The increased sanctions and growing threats of military intervention against Iran—all those options President Obama keeps reminding us are “on the table”—demand that we rise to the occasion and urgently rebuild an anti-war movement that can resonate with millions of people in the US, in Iran, in the Arab countries, and around the world. This article offers perspectives for not just opposing war but also standing in solidarity with a new wave of popular struggle.
The Green Movement and the Arab Spring
To many ordinary Iranians, the link between the Green Movement and the Arab Spring was immediate and obvious. “Mubarak, Ben Ali, now it’s time for Sayyed Ali,” was the chant that echoed in the streets of Tehran on 14 February 2011, when Iranians risked their lives to demonstrate in solidarity with the uprisings in Tunisia and Egypt. “Sayyed Ali” is a reference to the Supreme Leader of Iran, and they were calling, not for new elections as in 2009, but for altering the very foundations of the government. That same government paid lip service to supporting uprisings against US-allied states, but sent riot police and militias out to prevent its own citizens from taking that support to its logical conclusion. Unable to gather in central squares as they did in the summer of 2009, protesters took to the streets in neighborhoods around the city. The neighborhoods that saw the most activity that day were in the poor and working class sections of southern Tehran. This should be no surprise: ordinary Iranians have been suffering from neoliberal austerity measures, high unemployment, inflation, government corruption, censorship, and the brutality of security forces—a list that could just as easily describe the conditions that led to revolts in Tunisia and Egypt.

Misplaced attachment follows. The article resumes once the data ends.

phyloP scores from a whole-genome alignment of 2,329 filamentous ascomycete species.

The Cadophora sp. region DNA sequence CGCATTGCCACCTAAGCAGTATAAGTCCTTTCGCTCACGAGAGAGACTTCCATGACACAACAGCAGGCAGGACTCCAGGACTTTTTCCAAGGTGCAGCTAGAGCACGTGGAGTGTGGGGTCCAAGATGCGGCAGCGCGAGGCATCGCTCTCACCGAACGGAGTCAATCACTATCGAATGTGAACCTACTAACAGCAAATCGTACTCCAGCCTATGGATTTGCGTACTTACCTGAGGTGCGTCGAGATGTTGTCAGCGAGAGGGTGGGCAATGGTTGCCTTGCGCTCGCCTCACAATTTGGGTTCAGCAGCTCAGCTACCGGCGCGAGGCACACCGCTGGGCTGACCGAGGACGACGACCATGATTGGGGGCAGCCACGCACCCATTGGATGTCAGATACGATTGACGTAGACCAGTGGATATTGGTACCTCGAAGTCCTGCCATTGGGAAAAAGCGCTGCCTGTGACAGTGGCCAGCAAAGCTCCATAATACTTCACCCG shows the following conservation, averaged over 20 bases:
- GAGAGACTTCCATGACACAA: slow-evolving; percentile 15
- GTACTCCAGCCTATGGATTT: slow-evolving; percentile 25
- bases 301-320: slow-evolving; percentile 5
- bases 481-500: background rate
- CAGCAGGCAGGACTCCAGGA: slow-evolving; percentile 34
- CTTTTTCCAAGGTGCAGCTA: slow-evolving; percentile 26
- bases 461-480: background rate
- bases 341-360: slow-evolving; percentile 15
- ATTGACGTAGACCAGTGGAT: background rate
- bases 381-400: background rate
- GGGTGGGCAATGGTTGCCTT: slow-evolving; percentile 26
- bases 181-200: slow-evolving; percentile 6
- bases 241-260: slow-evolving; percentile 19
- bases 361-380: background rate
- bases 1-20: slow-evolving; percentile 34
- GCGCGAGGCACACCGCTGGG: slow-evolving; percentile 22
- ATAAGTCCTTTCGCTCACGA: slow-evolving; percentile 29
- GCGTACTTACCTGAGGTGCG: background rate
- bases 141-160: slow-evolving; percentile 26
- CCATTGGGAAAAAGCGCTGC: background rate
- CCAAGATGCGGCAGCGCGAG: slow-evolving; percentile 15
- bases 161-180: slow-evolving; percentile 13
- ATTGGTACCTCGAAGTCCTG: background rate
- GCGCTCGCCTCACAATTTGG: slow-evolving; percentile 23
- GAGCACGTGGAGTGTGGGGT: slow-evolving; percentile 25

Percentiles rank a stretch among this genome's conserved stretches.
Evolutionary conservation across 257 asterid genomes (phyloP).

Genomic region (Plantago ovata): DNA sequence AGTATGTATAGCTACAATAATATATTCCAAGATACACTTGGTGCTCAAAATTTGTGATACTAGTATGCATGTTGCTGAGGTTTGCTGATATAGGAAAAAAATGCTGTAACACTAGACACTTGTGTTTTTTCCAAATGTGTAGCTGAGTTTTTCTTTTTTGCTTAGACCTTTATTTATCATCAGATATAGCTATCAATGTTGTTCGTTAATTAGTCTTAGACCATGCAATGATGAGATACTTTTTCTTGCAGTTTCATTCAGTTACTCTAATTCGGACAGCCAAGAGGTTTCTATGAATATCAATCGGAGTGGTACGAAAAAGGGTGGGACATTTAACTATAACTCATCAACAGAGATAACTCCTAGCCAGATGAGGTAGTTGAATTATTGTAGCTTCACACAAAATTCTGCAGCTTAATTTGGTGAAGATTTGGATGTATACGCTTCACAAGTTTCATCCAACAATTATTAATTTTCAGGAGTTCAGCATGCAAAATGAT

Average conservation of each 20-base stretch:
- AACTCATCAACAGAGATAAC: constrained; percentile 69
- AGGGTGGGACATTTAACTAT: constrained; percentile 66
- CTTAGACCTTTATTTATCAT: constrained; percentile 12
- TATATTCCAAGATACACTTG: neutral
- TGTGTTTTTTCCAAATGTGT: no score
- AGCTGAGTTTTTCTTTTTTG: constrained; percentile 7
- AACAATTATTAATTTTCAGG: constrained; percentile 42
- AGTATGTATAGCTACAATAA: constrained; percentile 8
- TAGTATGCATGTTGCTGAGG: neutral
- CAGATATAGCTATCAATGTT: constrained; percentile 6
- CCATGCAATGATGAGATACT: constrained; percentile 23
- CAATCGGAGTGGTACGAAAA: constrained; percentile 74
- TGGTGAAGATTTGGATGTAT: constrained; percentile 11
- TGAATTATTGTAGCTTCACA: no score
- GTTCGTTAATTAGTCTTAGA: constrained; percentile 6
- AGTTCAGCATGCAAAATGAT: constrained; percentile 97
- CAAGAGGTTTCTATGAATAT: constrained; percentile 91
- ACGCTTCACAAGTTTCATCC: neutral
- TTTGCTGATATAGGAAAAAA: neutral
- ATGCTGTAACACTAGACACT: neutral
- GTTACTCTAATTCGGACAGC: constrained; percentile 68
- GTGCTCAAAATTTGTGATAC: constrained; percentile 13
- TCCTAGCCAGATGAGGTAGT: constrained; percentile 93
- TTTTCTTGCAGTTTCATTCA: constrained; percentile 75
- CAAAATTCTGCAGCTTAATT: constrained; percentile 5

We need to write the story of the Green uprising back into the story of the Arab Spring in order to understand the internal dynamics of Iranian society and to see clearly where the lines of solidarity must be drawn. Most media coverage hasn’t made this link; instead, reporting has tended to reflect the nationalist divisions in the region and to assume there is a hermetically sealed entity called the “Arab World.” Any mention of Iran during the Tunisian and Egyptian revolutions was made only in regard to the Iranian state and debates over its relative influence in the region; Iranian people have been rendered invisible.